College project WTF

My sister is studying Bioengineering at the University of Michigan. She was showing me her group project. As a UM engineering grad I could not believe my eyes. One big WTF. Here’s the whole story:

The goal of the project is to develop a portable ultrasound machine that can be used in remote parts of the world – Africa, Amazon forest, rural India – you get the idea. The project is founded by on of the profs, and he wants the machine to be battery powered and as light as possible. Although my sister is a freaking genius, no one in her group is listening to her. The group tried to be too cool and use solar panels and was unwilling to consider alternative power sources.

Light lithium ion battery they spent most of their cash on is very light and portable. It holds charge for a long time. But… you cannot use it while it’s charging. They totally messed up the connections too. So when the machine is recharging (takes “only” 7 hours), it cannot be used. Even if you plug it into the wall socket, the way everything is wired you just cannot use it. WTF? Imagine not being able to talk on your cell when it’s being charged. A complete nonsense.

Solar panels don’t produce that much juice. You need many of them, which makes you sacrifice the portability. Then you need 7+ hours of constant sun to recharge the battery (remember you can’t use the device while it’s charging). What if you want to recharge at night? What if sun is not visible? What if it rains? Instead of the panels my sis wanted to use a crank, or a system of pedals. Throw in a large capacitor, and you can use this any time. Even without the battery. The group’s argument against it? You’d have to provide food for the operator, because he or she would get tired when cranking/pedaling. I’d rather have that and be able to use the machine in any weather and at any time. Sometimes too much technology isn’t good, and old fashion solutions seem most logical.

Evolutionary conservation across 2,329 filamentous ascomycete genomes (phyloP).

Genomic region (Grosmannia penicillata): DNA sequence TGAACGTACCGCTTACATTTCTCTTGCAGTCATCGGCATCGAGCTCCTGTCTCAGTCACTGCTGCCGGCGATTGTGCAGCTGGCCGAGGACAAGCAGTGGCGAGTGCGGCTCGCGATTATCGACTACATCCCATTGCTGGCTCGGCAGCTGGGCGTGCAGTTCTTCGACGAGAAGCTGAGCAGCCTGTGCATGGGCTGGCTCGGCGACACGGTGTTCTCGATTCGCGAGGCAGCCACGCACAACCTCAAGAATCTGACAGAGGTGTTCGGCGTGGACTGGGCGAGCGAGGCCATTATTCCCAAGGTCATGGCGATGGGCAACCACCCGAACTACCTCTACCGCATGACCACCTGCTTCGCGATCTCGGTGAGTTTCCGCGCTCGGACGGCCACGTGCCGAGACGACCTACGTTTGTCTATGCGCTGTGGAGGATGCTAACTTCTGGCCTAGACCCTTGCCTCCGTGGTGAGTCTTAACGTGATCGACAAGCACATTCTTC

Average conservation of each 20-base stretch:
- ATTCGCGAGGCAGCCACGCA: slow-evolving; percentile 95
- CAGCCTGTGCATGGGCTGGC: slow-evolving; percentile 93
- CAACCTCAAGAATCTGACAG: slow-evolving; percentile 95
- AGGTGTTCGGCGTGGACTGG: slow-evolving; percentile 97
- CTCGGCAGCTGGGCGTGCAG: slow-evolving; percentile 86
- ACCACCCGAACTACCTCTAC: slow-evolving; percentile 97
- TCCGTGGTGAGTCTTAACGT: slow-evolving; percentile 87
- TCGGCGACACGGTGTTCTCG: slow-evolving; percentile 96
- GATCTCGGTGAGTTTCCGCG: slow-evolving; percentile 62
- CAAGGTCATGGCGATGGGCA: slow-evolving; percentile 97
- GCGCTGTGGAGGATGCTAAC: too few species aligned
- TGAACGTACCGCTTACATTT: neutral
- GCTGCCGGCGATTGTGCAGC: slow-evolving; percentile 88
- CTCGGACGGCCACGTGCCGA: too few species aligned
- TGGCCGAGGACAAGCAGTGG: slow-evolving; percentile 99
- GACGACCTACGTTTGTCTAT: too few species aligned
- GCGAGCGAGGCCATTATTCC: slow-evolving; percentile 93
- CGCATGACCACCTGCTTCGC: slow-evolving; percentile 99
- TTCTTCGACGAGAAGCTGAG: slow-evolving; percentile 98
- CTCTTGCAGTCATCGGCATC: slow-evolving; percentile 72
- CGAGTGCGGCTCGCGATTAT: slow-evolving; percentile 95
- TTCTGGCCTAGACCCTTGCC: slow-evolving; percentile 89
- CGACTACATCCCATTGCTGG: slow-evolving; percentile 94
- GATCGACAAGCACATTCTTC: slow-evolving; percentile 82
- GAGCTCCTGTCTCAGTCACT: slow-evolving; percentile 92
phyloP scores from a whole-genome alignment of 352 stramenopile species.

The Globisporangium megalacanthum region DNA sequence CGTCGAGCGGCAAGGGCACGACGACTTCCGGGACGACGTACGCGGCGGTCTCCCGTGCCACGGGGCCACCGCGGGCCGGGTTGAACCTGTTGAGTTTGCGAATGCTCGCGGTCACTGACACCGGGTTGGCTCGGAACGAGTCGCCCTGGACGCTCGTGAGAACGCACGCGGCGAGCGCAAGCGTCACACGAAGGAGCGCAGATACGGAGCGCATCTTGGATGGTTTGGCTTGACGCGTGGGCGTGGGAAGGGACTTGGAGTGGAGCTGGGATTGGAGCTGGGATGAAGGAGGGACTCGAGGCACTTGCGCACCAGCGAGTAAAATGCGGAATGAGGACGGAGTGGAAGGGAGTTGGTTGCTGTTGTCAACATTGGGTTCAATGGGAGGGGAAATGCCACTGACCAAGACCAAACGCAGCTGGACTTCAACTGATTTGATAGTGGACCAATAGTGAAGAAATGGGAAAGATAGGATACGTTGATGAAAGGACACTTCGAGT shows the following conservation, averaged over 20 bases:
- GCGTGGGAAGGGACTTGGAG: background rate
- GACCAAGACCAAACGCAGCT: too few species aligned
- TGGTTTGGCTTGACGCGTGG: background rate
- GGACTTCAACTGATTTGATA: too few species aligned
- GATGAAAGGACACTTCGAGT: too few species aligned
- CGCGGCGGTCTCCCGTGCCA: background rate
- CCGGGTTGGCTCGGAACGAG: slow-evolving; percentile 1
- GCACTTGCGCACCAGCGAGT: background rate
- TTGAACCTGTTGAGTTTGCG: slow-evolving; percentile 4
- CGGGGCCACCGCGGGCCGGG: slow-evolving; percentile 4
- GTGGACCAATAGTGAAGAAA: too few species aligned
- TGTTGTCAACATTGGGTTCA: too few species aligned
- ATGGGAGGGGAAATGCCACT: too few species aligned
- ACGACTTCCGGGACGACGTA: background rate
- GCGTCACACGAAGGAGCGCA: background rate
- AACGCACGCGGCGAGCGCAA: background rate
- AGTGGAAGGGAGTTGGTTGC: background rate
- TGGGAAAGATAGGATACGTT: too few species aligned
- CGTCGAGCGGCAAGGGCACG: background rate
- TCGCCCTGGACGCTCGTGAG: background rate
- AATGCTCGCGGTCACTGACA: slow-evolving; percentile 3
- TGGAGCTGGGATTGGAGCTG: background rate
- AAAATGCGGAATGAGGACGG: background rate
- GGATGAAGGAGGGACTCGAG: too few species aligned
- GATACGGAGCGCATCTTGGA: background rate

It’s far too late to implement any of our suggestions. Let’s hope that they get at least a decent grade for the effort…
I guess you can’t send a biomed engineer to do electrical engineer’s job.

Windows Forms on Japanese XP

Today at work we ran into an interesting issue. Our Windows Forms-based application worked perfectly on the English Windows XP, but it looked weired on the Japanese version. It was quite noticable – size of some UI controls differed by about 2 pixels and the entire layout was out of wack (of course we probably should have been using some sort of layout manager, but that’s a different story).

After spending hours debugging this thing we came to realize it was a font problem. WinForms uses Microsoft Sans Serif by default, and its size can be a bit larger on east-Asian systems (I imaginge it’s hard to read the pictograms when the font size is small). The solution was simple – all we had to do was to change the font to “MS Shell Dlg” which is an alias to a default system font. That fixed all our sizing issues. Important thing to mention is also that we had to type the font name manually in the resource file; for some reason the designer would not let us select the virtual font.

Let’s hope that when we switch to WPF all such issues will be taken care of by the layout managers.

EDIT: We were actually able to go back to not specifying the font (using the default) and just applied the DPI AutoSizeMode property to the form.